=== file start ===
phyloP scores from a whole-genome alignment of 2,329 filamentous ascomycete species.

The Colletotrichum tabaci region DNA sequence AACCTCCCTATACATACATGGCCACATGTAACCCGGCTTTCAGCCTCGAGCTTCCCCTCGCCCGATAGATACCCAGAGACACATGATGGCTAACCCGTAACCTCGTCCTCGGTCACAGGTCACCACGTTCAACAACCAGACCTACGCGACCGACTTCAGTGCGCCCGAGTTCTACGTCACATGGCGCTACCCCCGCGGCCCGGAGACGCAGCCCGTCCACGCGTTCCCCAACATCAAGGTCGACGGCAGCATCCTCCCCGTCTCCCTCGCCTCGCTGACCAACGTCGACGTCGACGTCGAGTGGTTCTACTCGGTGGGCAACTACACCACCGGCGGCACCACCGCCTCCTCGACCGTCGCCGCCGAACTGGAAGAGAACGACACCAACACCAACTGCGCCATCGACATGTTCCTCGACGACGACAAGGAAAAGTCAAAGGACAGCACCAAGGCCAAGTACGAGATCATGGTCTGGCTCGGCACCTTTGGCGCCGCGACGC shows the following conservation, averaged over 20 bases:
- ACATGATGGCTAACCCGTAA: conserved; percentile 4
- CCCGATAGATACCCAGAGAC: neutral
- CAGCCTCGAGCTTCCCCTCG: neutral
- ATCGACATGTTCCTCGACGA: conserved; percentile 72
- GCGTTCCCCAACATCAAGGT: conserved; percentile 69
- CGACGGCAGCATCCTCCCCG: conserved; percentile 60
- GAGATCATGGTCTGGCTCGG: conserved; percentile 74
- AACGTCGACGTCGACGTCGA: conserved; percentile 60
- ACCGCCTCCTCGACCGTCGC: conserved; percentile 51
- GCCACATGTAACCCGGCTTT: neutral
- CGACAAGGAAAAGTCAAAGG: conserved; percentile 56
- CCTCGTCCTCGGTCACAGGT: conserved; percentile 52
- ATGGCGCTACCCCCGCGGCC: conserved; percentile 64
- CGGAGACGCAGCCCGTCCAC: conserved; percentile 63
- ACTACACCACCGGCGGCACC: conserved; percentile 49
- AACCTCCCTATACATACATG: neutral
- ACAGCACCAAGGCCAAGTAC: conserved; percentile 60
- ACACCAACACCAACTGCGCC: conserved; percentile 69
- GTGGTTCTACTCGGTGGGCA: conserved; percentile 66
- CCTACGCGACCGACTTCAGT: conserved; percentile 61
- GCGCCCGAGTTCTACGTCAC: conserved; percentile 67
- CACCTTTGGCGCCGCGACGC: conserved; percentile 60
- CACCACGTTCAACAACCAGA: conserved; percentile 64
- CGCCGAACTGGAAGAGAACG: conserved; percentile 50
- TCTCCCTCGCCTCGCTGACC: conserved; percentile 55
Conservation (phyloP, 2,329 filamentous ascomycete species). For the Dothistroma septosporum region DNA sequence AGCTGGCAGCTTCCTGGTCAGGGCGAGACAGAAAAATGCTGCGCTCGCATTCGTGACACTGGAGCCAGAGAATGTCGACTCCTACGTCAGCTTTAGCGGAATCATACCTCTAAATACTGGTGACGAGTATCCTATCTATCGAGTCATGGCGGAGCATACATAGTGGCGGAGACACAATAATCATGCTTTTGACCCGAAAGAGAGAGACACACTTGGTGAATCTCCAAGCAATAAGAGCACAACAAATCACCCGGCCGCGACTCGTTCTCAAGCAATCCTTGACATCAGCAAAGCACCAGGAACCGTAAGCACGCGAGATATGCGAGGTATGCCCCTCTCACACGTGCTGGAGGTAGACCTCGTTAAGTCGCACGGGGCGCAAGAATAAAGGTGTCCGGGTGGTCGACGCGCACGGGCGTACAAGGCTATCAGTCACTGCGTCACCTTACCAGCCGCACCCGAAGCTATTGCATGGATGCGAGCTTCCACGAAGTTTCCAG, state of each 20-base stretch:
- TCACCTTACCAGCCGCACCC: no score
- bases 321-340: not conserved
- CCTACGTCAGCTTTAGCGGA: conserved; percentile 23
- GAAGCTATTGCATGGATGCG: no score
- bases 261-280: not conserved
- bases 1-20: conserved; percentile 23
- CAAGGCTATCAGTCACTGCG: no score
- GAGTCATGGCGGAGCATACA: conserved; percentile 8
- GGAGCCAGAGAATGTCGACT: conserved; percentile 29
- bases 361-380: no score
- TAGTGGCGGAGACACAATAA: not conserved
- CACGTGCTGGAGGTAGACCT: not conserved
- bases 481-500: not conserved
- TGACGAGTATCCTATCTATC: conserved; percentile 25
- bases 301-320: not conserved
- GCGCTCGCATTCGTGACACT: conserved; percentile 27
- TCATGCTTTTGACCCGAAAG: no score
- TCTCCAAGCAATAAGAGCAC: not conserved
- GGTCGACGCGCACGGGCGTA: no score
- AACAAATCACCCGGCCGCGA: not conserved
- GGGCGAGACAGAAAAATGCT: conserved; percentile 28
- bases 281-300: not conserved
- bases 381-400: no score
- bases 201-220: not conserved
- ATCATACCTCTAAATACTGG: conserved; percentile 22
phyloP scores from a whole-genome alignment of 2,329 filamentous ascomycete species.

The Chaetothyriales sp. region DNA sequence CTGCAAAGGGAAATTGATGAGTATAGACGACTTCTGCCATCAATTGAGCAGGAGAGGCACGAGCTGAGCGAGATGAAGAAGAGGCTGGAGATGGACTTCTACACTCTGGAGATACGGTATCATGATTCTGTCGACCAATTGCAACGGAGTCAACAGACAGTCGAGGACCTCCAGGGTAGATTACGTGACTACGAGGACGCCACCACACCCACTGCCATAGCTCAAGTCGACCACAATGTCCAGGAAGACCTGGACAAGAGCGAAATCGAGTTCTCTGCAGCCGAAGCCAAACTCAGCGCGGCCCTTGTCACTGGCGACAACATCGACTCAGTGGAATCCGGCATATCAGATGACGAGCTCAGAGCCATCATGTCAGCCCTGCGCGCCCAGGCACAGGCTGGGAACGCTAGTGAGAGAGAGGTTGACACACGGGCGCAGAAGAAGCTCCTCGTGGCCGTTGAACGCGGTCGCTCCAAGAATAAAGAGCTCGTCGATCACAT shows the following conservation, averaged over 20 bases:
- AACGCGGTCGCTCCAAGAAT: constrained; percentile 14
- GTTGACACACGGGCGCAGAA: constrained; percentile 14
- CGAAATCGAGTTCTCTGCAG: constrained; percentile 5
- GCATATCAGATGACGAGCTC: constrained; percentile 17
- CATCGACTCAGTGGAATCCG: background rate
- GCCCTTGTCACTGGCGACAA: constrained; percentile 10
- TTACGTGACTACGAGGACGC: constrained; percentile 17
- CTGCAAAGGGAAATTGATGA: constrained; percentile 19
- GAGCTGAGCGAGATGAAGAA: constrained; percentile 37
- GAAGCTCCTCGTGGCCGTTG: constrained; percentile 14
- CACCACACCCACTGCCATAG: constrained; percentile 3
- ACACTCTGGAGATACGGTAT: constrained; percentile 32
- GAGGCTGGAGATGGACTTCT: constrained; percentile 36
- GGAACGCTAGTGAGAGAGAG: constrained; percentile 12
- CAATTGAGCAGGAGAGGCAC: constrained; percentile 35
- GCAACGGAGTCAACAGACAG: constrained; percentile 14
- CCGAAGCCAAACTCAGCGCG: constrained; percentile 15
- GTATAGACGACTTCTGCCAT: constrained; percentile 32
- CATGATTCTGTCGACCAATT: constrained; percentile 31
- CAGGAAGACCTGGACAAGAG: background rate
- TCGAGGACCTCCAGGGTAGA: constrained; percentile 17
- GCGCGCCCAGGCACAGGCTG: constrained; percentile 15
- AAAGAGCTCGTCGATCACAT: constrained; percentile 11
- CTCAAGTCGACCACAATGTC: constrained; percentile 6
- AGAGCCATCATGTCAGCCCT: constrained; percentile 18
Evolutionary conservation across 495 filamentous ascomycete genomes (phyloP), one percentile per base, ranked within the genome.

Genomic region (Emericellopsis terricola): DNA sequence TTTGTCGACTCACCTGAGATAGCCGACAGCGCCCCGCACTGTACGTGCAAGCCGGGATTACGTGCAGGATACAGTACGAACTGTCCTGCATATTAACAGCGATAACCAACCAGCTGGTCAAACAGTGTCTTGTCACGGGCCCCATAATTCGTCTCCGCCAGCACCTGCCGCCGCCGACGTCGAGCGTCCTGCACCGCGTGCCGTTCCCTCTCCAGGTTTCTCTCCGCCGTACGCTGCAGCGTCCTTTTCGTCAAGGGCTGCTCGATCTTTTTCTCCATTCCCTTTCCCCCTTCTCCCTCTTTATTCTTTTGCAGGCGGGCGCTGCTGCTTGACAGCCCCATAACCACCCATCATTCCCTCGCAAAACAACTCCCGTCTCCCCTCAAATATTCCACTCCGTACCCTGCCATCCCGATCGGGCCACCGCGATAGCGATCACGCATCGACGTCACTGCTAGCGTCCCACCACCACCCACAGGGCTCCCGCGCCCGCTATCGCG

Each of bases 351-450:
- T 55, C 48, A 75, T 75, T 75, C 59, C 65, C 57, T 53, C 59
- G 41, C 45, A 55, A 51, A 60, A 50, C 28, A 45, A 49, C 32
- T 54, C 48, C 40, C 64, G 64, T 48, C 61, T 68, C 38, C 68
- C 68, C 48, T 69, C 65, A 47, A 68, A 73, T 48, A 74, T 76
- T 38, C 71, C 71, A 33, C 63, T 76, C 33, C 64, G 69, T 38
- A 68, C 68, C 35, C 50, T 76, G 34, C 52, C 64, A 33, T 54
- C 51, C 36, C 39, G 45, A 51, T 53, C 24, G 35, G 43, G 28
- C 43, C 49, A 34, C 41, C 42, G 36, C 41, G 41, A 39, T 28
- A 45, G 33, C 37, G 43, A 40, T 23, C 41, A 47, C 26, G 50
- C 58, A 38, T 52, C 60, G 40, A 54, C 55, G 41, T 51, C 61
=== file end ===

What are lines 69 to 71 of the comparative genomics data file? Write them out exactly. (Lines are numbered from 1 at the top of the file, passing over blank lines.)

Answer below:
- GGAACGCTAGTGAGAGAGAG: constrained; percentile 12
- CAATTGAGCAGGAGAGGCAC: constrained; percentile 35
- GCAACGGAGTCAACAGACAG: constrained; percentile 14